By Greg Ellis
“The prostitute is despised by the hypocritical world because she has made a realistic assessment of her assets and does not have to rely on fraud to make a living. In an area of human relations where fraud is regular practice between the sexes, her honesty is regarded with a mocking wonder.”
Angela Carter, 1940-1992
Having undergone the usual exercise in childhood’s methods of indoctrination, pillars of fear and enigma menacing the young while securing fable, I found it hard to look at the world’s oldest profession (if we don’t count farming) as little more than a case study in visceral mischief. Somewhere along the boulevard of broken dreams, a place visited while passers by dared look at the faces of tragedy, I found myself speaking with a 19 year old girl named Tianna at 3 a.m. Tianna’s beauty was astonishing and the observations yielded were the impetus for the established myth to undergo a great unravelling.
Tianna wasn’t insane, did not seem addicted nor under the influence of drugs and for the time and the place demonstrated a sort of elegant composure. No need to make interjections and put on a sales pitch–this young woman could see I was merely curious, not looking seriously at making any sort of purchase, a level of discernment not afforded to those who so quickly paint them with the contemptuous brush of “harlot.”
Speaking with Tianna quickly made a mockery of everything ever fired blindly into the air about the profession of many young women across the globe. Looking back, I cannot really understand why I kept talking to her, curiosity rekindled from books and folklore disseminated regularly.
Indeed, the girls of the so called high track, that area of downtown real estate that commands an hourly rate of around $600.00, cash up front, no cheques, and strict rules, were captured in a mystery and market where they could possibly be some of the most consummate businesswomen in Canada. They live by the proverb that “time is money.” Women who pull in $2,000 a night, drive 2005 Cadillac Escalades, and make, at a minimum, $300,000 a year, tax free. If society affords compensation for past and ongoing suffering and bestows the greatest rewards for the most substantive risks, then nowhere but in the marketplace of sin and vice does this read out with such unrelenting truth. Surely, the deal was not this sweet? No one could have it this easy? Not exactly; the lucrative sale of flesh is a business whereby these exquisite females are held imprisoned by the parasitic grip of rapacious pimps.
So unforseen was my ignorance that I had little time to realize that the income rendered, in a marketplace whereby sex sells literally, was willingly handed to their money manager after a hard night’s work. My incredulity was not easily masked as Tianna explained in vigorous detail how things worked, what’s more baffling was that she had little to no objection to the current arrangement. “You see,” she explained “it’s our money, we spend it together.” It sounded like a perverse marriage of inequity, so abhorrent I could only delve deeper to hope that such an injustice could not be taking place of a woman who otherwise seemed coherent, able minded and free from the oppression of drugs. No need to swim in the pool of stale remarks, I dared not speak predictably about the victimization of hookers by the Johns who pay them, as the victimization was surely at the hands of the slave owners, who reaped the financial rewards of marketing lust.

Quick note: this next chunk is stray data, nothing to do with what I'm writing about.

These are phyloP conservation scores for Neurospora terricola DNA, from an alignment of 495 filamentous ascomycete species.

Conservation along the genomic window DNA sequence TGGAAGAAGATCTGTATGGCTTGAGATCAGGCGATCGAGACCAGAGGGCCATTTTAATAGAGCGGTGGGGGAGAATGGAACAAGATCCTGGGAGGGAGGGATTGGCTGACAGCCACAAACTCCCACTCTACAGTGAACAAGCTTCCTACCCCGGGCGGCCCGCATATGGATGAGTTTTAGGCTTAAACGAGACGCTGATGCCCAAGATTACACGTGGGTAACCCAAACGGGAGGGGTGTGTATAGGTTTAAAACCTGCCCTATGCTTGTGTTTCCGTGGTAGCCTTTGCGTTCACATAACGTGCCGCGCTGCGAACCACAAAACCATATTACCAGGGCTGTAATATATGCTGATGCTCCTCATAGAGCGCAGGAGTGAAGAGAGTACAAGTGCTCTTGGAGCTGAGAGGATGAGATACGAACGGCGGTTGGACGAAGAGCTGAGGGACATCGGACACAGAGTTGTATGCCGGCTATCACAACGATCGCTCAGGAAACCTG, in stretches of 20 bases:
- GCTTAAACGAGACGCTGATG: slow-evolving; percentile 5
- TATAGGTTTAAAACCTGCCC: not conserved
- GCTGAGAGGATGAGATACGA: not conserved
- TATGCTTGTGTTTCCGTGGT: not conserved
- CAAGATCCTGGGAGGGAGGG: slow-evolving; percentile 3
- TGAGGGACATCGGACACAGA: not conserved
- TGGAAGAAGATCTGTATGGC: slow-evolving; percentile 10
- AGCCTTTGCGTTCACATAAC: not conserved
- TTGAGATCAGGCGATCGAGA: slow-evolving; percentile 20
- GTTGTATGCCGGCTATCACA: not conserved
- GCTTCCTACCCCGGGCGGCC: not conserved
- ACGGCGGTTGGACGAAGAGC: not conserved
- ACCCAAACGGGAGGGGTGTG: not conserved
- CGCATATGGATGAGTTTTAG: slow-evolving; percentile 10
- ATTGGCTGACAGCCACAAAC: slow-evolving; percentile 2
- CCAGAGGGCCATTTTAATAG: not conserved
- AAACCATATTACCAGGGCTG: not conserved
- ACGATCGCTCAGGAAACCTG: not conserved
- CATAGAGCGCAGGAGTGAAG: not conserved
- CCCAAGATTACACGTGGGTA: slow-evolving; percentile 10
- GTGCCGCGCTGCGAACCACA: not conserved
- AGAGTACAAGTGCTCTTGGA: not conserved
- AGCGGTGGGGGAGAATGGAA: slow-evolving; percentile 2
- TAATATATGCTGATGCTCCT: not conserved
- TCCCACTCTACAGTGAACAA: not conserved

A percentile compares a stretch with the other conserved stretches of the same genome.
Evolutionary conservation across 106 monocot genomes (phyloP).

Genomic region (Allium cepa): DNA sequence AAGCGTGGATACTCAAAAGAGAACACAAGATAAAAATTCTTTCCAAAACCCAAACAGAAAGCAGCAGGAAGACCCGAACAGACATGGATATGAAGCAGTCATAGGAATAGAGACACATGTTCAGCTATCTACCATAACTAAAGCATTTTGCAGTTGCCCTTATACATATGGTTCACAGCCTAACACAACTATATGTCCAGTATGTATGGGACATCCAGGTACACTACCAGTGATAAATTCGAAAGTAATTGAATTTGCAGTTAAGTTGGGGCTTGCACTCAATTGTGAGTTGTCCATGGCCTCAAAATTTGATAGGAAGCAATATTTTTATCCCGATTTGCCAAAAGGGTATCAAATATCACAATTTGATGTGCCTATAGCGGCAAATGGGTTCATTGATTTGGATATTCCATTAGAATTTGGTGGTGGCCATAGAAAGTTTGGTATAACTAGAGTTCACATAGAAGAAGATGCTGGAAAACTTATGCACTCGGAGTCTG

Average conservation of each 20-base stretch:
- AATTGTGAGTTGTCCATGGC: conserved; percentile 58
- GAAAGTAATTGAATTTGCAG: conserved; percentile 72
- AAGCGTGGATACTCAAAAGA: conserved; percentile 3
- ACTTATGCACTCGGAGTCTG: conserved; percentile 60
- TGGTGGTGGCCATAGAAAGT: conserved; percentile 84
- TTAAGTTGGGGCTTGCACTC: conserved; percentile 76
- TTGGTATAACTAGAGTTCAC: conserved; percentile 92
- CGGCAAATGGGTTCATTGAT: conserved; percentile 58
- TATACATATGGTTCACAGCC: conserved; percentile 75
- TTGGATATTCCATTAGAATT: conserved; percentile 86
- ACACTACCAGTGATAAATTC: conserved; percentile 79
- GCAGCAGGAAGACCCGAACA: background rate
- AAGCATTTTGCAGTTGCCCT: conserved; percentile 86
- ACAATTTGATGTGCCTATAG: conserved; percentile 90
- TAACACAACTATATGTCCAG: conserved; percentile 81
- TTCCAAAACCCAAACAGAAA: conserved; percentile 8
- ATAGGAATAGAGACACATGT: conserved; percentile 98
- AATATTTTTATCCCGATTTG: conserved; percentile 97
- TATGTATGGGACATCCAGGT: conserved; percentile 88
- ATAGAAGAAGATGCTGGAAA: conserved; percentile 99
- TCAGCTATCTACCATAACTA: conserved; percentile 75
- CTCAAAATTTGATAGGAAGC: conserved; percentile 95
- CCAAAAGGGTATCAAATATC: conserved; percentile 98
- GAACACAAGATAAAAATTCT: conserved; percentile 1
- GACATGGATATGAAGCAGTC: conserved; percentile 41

We’re good with slogans about forward progressive thinking, and being subject to the mutability of our own conceptions by the winds of persuasion, but most of us would much rather sleep on the comfortable pillows of our own pre-conceived ignorance than really look at the world from a new, enlightened vantage point. The Machiavellian nature of pimps should be enough to rouse our suspicion: they operate on the dual pillars of fear and intimidation, blurring the idea of consent and being the predators of a business that will always, despite our most concerted efforts, never reside exclusively but in the annals of history.
If an industry exists, an industry that somehow has defied moral certainties and impassioned attacks by organized religion, governmental agencies, NGO’s and community outreach programs, does it not beg the question to stop looking at it through the cataract lense of reactionary nonsense? Some long expired sense of duty should compel law enforcement, and the likes of Canada’s notable crown prosecutors, to shift the crosshairs of condemnation away from the slaves and to their owners (prostitutes are convicted almost 300 times more than their pimps). Somehow, or somewhere, a school of thought should be advanced that lifts the veil of anonymity and places the radar of justice and a vengeance not on the Johns and prostitutes but the ones luxuriously living off the plunder.
I wouldn’t be so foolish to propose our moral consciences are ready for a red-light district or the legalization of prostitution, but like anything, you have to crawl before you can walk. Statistics can be shaped to conform to whatever season’s fashions, but somehow you can’t escape the evidence: prostitutes are 26 times more likely to be murdered or be victim to violent crime, and have a reduced life expectancy. Such degradation, surely if agreed to by one’s own consent (able minded, without coercion), should at a minimum be compensated by the fruits of one’s trade. If a job with undoubetbly astonishing consequence is partook, at least then it could be one with financial freedom and an early retirement at age 28.